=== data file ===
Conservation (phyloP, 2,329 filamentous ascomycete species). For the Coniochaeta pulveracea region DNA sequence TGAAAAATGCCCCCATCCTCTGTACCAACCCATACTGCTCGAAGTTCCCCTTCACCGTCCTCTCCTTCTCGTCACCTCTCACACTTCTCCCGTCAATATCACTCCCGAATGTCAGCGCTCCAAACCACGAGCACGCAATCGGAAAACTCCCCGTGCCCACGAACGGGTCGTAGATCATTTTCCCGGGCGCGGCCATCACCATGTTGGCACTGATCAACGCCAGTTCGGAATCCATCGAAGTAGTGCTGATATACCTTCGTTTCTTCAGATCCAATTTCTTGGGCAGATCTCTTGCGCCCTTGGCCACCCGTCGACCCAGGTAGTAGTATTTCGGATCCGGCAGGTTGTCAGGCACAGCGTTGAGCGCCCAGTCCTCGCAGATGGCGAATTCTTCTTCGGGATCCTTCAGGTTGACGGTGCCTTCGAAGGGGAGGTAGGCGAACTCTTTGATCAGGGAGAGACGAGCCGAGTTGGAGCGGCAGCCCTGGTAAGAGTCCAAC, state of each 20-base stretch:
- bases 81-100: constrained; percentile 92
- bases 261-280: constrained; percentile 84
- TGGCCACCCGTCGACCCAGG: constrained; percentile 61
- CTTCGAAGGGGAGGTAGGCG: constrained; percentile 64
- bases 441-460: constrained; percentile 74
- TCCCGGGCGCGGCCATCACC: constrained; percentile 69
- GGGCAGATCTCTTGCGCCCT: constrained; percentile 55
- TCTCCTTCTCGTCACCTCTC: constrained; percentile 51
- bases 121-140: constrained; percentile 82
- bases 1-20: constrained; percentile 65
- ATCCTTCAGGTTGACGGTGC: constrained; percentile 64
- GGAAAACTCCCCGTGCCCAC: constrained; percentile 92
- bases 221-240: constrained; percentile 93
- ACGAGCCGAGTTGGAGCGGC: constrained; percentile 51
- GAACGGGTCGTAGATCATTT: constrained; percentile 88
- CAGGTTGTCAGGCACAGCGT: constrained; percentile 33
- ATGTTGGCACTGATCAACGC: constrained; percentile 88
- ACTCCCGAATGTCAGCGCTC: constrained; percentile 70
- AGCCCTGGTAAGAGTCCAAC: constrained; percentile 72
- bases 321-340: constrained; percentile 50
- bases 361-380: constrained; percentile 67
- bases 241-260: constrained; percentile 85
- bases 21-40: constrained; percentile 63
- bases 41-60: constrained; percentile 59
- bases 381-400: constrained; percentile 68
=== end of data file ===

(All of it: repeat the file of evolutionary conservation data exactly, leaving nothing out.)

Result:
Conservation (phyloP, 2,329 filamentous ascomycete species). For the Coniochaeta pulveracea region DNA sequence TGAAAAATGCCCCCATCCTCTGTACCAACCCATACTGCTCGAAGTTCCCCTTCACCGTCCTCTCCTTCTCGTCACCTCTCACACTTCTCCCGTCAATATCACTCCCGAATGTCAGCGCTCCAAACCACGAGCACGCAATCGGAAAACTCCCCGTGCCCACGAACGGGTCGTAGATCATTTTCCCGGGCGCGGCCATCACCATGTTGGCACTGATCAACGCCAGTTCGGAATCCATCGAAGTAGTGCTGATATACCTTCGTTTCTTCAGATCCAATTTCTTGGGCAGATCTCTTGCGCCCTTGGCCACCCGTCGACCCAGGTAGTAGTATTTCGGATCCGGCAGGTTGTCAGGCACAGCGTTGAGCGCCCAGTCCTCGCAGATGGCGAATTCTTCTTCGGGATCCTTCAGGTTGACGGTGCCTTCGAAGGGGAGGTAGGCGAACTCTTTGATCAGGGAGAGACGAGCCGAGTTGGAGCGGCAGCCCTGGTAAGAGTCCAAC, state of each 20-base stretch:
- bases 81-100: constrained; percentile 92
- bases 261-280: constrained; percentile 84
- TGGCCACCCGTCGACCCAGG: constrained; percentile 61
- CTTCGAAGGGGAGGTAGGCG: constrained; percentile 64
- bases 441-460: constrained; percentile 74
- TCCCGGGCGCGGCCATCACC: constrained; percentile 69
- GGGCAGATCTCTTGCGCCCT: constrained; percentile 55
- TCTCCTTCTCGTCACCTCTC: constrained; percentile 51
- bases 121-140: constrained; percentile 82
- bases 1-20: constrained; percentile 65
- ATCCTTCAGGTTGACGGTGC: constrained; percentile 64
- GGAAAACTCCCCGTGCCCAC: constrained; percentile 92
- bases 221-240: constrained; percentile 93
- ACGAGCCGAGTTGGAGCGGC: constrained; percentile 51
- GAACGGGTCGTAGATCATTT: constrained; percentile 88
- CAGGTTGTCAGGCACAGCGT: constrained; percentile 33
- ATGTTGGCACTGATCAACGC: constrained; percentile 88
- ACTCCCGAATGTCAGCGCTC: constrained; percentile 70
- AGCCCTGGTAAGAGTCCAAC: constrained; percentile 72
- bases 321-340: constrained; percentile 50
- bases 361-380: constrained; percentile 67
- bases 241-260: constrained; percentile 85
- bases 21-40: constrained; percentile 63
- bases 41-60: constrained; percentile 59
- bases 381-400: constrained; percentile 68